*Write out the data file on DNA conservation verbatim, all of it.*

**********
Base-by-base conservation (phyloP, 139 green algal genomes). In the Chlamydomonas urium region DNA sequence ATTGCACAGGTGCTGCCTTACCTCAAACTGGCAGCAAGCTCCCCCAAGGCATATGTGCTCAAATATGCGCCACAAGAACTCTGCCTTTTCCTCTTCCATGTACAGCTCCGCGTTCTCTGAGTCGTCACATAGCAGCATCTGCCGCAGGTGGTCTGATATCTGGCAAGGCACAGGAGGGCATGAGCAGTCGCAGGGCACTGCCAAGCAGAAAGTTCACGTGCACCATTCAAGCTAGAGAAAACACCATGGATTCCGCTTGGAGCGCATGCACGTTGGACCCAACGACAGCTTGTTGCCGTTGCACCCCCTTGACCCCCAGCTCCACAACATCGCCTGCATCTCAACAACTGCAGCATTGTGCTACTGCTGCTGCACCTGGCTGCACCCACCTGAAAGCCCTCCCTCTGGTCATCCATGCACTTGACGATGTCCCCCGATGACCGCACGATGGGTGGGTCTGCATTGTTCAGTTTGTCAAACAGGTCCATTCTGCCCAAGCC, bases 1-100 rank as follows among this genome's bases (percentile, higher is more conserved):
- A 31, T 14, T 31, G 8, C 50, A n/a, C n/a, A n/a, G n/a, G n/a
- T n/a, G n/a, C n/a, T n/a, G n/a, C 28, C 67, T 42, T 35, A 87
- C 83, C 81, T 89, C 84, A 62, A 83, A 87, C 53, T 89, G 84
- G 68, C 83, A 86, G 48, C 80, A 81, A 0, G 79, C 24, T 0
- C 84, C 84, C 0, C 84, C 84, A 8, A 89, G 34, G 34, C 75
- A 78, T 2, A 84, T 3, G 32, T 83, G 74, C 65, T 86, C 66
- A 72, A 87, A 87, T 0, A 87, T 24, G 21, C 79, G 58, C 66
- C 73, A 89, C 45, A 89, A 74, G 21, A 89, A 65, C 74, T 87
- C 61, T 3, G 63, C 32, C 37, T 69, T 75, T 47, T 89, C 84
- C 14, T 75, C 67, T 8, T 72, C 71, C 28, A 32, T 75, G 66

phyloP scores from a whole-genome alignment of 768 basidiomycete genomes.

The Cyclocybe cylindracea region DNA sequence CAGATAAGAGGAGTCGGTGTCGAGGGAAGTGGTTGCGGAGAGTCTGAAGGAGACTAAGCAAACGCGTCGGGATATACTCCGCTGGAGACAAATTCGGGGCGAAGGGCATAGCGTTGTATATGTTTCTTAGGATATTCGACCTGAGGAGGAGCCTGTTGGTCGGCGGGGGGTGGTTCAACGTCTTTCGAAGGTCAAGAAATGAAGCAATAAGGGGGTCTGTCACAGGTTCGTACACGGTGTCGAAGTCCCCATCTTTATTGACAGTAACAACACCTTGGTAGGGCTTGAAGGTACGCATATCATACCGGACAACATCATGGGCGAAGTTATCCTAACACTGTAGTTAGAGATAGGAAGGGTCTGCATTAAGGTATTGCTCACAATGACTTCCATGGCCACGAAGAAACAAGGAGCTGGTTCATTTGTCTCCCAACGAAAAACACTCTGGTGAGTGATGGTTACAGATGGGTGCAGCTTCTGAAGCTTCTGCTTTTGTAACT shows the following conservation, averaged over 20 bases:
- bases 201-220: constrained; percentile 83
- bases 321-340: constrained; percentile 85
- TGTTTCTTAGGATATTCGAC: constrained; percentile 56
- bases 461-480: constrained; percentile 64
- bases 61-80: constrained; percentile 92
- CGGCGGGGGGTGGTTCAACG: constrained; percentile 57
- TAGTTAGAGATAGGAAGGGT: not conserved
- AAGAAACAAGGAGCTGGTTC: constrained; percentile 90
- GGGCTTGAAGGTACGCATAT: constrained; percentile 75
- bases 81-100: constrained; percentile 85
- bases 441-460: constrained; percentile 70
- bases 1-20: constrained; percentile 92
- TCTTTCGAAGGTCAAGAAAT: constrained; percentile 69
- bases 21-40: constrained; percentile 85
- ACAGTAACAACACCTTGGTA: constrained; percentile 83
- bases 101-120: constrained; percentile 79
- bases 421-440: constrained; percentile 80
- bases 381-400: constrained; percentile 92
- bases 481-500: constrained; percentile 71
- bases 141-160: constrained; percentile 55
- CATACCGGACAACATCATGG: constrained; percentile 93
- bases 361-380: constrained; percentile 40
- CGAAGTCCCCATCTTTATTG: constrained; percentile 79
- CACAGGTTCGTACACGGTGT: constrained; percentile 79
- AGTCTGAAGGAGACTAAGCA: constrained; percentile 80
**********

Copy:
Base-by-base conservation (phyloP, 139 green algal genomes). In the Chlamydomonas urium region DNA sequence ATTGCACAGGTGCTGCCTTACCTCAAACTGGCAGCAAGCTCCCCCAAGGCATATGTGCTCAAATATGCGCCACAAGAACTCTGCCTTTTCCTCTTCCATGTACAGCTCCGCGTTCTCTGAGTCGTCACATAGCAGCATCTGCCGCAGGTGGTCTGATATCTGGCAAGGCACAGGAGGGCATGAGCAGTCGCAGGGCACTGCCAAGCAGAAAGTTCACGTGCACCATTCAAGCTAGAGAAAACACCATGGATTCCGCTTGGAGCGCATGCACGTTGGACCCAACGACAGCTTGTTGCCGTTGCACCCCCTTGACCCCCAGCTCCACAACATCGCCTGCATCTCAACAACTGCAGCATTGTGCTACTGCTGCTGCACCTGGCTGCACCCACCTGAAAGCCCTCCCTCTGGTCATCCATGCACTTGACGATGTCCCCCGATGACCGCACGATGGGTGGGTCTGCATTGTTCAGTTTGTCAAACAGGTCCATTCTGCCCAAGCC, bases 1-100 rank as follows among this genome's bases (percentile, higher is more conserved):
- A 31, T 14, T 31, G 8, C 50, A n/a, C n/a, A n/a, G n/a, G n/a
- T n/a, G n/a, C n/a, T n/a, G n/a, C 28, C 67, T 42, T 35, A 87
- C 83, C 81, T 89, C 84, A 62, A 83, A 87, C 53, T 89, G 84
- G 68, C 83, A 86, G 48, C 80, A 81, A 0, G 79, C 24, T 0
- C 84, C 84, C 0, C 84, C 84, A 8, A 89, G 34, G 34, C 75
- A 78, T 2, A 84, T 3, G 32, T 83, G 74, C 65, T 86, C 66
- A 72, A 87, A 87, T 0, A 87, T 24, G 21, C 79, G 58, C 66
- C 73, A 89, C 45, A 89, A 74, G 21, A 89, A 65, C 74, T 87
- C 61, T 3, G 63, C 32, C 37, T 69, T 75, T 47, T 89, C 84
- C 14, T 75, C 67, T 8, T 72, C 71, C 28, A 32, T 75, G 66

phyloP scores from a whole-genome alignment of 768 basidiomycete genomes.

The Cyclocybe cylindracea region DNA sequence CAGATAAGAGGAGTCGGTGTCGAGGGAAGTGGTTGCGGAGAGTCTGAAGGAGACTAAGCAAACGCGTCGGGATATACTCCGCTGGAGACAAATTCGGGGCGAAGGGCATAGCGTTGTATATGTTTCTTAGGATATTCGACCTGAGGAGGAGCCTGTTGGTCGGCGGGGGGTGGTTCAACGTCTTTCGAAGGTCAAGAAATGAAGCAATAAGGGGGTCTGTCACAGGTTCGTACACGGTGTCGAAGTCCCCATCTTTATTGACAGTAACAACACCTTGGTAGGGCTTGAAGGTACGCATATCATACCGGACAACATCATGGGCGAAGTTATCCTAACACTGTAGTTAGAGATAGGAAGGGTCTGCATTAAGGTATTGCTCACAATGACTTCCATGGCCACGAAGAAACAAGGAGCTGGTTCATTTGTCTCCCAACGAAAAACACTCTGGTGAGTGATGGTTACAGATGGGTGCAGCTTCTGAAGCTTCTGCTTTTGTAACT shows the following conservation, averaged over 20 bases:
- bases 201-220: constrained; percentile 83
- bases 321-340: constrained; percentile 85
- TGTTTCTTAGGATATTCGAC: constrained; percentile 56
- bases 461-480: constrained; percentile 64
- bases 61-80: constrained; percentile 92
- CGGCGGGGGGTGGTTCAACG: constrained; percentile 57
- TAGTTAGAGATAGGAAGGGT: not conserved
- AAGAAACAAGGAGCTGGTTC: constrained; percentile 90
- GGGCTTGAAGGTACGCATAT: constrained; percentile 75
- bases 81-100: constrained; percentile 85
- bases 441-460: constrained; percentile 70
- bases 1-20: constrained; percentile 92
- TCTTTCGAAGGTCAAGAAAT: constrained; percentile 69
- bases 21-40: constrained; percentile 85
- ACAGTAACAACACCTTGGTA: constrained; percentile 83
- bases 101-120: constrained; percentile 79
- bases 421-440: constrained; percentile 80
- bases 381-400: constrained; percentile 92
- bases 481-500: constrained; percentile 71
- bases 141-160: constrained; percentile 55
- CATACCGGACAACATCATGG: constrained; percentile 93
- bases 361-380: constrained; percentile 40
- CGAAGTCCCCATCTTTATTG: constrained; percentile 79
- CACAGGTTCGTACACGGTGT: constrained; percentile 79
- AGTCTGAAGGAGACTAAGCA: constrained; percentile 80